This is perhaps the truth that fiction can provide, but ultimately what a work like Double or Nothing dramatizes is that the "truth" of fiction lies not in its fidelity to external events but to its own necessities. Federman uses his "life experiences" as material on which to perform the imaginative turns fiction always performs, but in Federman's case the performance is made "concrete," conducted on the page without disguise. Double or Nothing is the epitome of that modern/postmodern text that, in Jerzy Kutnik's words, "not so much says something about reality but, by its occurrence and presence, does something as a reality in its own right." I would add to this that it is a literary text that is allowed to "be something" as well. In both its emphasis on "performance" and its ultimate status as an object of aesthetic perception, Double or Nothing is less a rendering of experience (at least as a realistic representation of "life") than it is an experience "in its own right." In its very refusal to accept the established practices determining where the "art" of fiction is to be found, Double or Nothing establishes itself as art in the most compelling way possible, by providing the reader with a unique aesthetic experience.
Although Take It or Leave It continues to experiment with the dynamics of the printed page in an approach similar to Double or Nothing, it is both more and less radical than its predecessor. It contains fewer word-pictures and other extreme acrobatic notational flourishes, but it also takes the self-reflexive portrayal of the fiction-writing process even farther. Kutnik begins to get at this feature of Take It or Leave It when he notes of the twentieth century novel in general that often "the question 'What does fiction say (mean)?' was replaced by the question 'How is fiction constituted?' as the focus of the writer's attention" (37). Take It or Leave It moves ahead in the life of the "shy young man" to a period in which he is serving in the U.S. military and focuses on a single episode in which he drives from North Carolina to upstate New York to collect his misdirected pay and from which he intends to drive across the country for further deployment. Although he does finally make it to the first destination, the relation of the second leg of the journey is permanently deferred as the narrative is punctuated by various digressions and a kind of internal drama carried out by multiple versions of the author, in this case split into three roles, as well as the implied reader.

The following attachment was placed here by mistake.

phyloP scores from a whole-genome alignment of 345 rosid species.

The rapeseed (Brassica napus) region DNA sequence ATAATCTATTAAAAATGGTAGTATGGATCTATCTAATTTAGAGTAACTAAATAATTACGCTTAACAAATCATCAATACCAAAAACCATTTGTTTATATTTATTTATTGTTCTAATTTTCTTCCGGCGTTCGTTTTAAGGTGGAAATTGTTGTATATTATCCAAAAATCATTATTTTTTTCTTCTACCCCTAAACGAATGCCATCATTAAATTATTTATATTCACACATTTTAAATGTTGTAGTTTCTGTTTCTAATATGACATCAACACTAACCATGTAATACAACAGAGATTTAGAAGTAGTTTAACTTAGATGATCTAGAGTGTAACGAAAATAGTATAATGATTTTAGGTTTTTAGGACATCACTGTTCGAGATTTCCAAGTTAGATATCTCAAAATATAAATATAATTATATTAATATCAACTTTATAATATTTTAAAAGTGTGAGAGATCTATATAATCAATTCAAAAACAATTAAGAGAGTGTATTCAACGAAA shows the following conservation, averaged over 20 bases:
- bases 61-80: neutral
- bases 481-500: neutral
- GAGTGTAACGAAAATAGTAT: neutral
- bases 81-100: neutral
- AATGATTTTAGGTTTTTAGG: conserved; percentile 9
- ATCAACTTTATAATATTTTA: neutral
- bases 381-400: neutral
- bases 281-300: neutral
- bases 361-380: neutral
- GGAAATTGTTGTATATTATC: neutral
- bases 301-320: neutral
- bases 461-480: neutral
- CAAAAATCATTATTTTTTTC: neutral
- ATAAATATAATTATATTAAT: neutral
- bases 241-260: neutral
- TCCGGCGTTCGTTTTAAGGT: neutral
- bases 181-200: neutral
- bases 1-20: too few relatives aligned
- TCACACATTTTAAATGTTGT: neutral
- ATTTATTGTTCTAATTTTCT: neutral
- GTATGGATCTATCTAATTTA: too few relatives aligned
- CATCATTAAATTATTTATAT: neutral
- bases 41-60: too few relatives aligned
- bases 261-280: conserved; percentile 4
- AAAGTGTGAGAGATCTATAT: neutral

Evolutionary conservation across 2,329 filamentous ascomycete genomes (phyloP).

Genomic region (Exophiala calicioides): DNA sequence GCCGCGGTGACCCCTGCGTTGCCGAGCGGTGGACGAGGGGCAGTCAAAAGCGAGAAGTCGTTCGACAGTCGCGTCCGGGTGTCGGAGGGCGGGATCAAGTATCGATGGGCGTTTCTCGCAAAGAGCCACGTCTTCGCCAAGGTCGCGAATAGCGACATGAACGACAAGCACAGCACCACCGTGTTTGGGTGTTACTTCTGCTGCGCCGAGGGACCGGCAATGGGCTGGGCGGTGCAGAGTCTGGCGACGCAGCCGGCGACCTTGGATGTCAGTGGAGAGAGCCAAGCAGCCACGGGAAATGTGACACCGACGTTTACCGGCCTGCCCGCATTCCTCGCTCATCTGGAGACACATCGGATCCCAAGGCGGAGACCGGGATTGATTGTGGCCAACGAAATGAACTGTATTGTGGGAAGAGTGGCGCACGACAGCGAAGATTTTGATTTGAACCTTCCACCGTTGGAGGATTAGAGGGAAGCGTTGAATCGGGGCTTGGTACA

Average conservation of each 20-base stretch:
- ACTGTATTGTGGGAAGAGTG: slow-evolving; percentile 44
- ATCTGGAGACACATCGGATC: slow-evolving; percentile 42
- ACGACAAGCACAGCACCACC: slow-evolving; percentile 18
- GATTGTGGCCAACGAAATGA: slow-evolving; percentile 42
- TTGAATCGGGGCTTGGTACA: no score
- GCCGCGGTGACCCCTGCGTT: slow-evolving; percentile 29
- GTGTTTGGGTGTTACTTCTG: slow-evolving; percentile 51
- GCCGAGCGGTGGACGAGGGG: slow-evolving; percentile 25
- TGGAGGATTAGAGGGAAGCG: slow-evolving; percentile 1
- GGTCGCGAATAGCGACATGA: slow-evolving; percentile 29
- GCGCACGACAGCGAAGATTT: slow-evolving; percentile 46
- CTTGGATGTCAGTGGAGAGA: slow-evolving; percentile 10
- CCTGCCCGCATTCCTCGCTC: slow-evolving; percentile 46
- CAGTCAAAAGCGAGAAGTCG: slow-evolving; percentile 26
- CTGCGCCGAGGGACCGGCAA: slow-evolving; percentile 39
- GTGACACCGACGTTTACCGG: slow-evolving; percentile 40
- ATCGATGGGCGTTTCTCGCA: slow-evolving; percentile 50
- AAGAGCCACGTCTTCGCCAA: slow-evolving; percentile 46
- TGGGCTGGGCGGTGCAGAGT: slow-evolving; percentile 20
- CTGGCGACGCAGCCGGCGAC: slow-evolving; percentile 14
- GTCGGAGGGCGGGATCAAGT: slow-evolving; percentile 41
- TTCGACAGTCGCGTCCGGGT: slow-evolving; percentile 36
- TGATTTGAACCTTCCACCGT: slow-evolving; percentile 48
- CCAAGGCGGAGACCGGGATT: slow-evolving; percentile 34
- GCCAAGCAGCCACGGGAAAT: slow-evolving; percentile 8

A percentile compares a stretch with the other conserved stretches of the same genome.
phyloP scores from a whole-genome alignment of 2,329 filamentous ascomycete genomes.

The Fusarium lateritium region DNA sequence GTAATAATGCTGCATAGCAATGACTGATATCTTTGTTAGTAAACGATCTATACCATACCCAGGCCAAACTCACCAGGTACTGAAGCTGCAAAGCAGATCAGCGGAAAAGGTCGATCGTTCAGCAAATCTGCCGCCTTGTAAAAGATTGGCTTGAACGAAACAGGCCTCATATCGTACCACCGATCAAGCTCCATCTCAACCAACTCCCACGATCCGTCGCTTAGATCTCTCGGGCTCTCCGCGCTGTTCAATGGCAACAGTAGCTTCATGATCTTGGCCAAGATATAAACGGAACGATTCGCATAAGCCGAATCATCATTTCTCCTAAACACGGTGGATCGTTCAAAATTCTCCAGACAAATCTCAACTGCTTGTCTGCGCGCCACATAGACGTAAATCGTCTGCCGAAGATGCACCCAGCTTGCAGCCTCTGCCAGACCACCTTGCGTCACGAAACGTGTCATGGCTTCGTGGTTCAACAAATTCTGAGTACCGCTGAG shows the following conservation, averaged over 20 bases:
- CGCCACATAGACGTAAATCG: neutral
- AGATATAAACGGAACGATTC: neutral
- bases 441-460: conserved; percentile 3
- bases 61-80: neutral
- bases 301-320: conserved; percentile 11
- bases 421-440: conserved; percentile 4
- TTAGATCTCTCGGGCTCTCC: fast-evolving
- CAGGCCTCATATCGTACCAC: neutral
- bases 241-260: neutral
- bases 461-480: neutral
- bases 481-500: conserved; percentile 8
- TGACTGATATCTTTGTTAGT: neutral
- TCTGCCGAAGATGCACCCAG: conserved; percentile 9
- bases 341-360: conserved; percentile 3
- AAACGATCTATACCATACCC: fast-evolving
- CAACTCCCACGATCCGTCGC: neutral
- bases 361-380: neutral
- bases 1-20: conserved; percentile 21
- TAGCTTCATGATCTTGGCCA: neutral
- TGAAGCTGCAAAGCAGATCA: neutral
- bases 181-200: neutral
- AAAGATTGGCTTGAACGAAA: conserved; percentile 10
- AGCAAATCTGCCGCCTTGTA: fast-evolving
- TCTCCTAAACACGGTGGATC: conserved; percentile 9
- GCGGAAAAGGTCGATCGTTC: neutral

In addition to the fictionalized Federman (for the purposes of this novel named "Frenchy") whose story is the ostensible subject of the novel, we are confronted with two different "tellers" of the story, one presumably an older Federman/Frenchy, who conveys the younger Frenchy's adventures to a second teller, who takes on the job of official narrator and who is the stand-in for Raymond Federman, author of Take It or Leave It. Later, the second teller leaves the narrative for a while, so that Federman/Frenchy must temporarily tell the story himself, and at another point the novel’s implied readers (residing in the future) intrude on the narrative by sending a proxy to see for himself what the young Frenchy is really up to.
In this way the actual reader of Take It or Leave It is exposed to a representation of "how fiction is constituted," or, as Kutnik puts it, to "the novel's internal space as the place where the text gets written, where it performs its own self" (202). Yet, this evocation of the "inner space" is also wildly funny, making Take It or Leave It in its way one of the most entertaining novels of its time. It stands with Gilbert Sorrentino's Mulligan Stew as a great "postmodern" novel that is great because, while rejecting the elements of fiction writing most familiar to most readers, it manages to substitute for those elements a strategy that such readers could still enjoy if they gave themselves over to its alternative logic. Like Mulligan Stew, Take It or Leave It provides readers with a "good read" that is "good" both because it makes for a pleasurable reading experience and because in the process it stimulates the reader to reflect on the conventions of reading—conventions that might otherwise exclude novels like these as simply curiosities.
At the same time that Take It or Leave It attempts to undermine the authority of conventional approaches to the writing and reading of fiction, it also evokes one of the first great novels in the tradition, Laurence Sterne's Tristram Shandy. Both are narratives about the impossibility of producing a narrative that doesn't leave out everything that's important. Both illustrate this dilemma by hilariously interrupting the narrative in progress through seemingly endless diversions and divagations. Sterne's novel at the very beginning of the modern history of fiction questioned the adequacy of "telling a story" as the justification of the form, and Take It Or Leave It renews that effort as provocatively as any work of fiction since.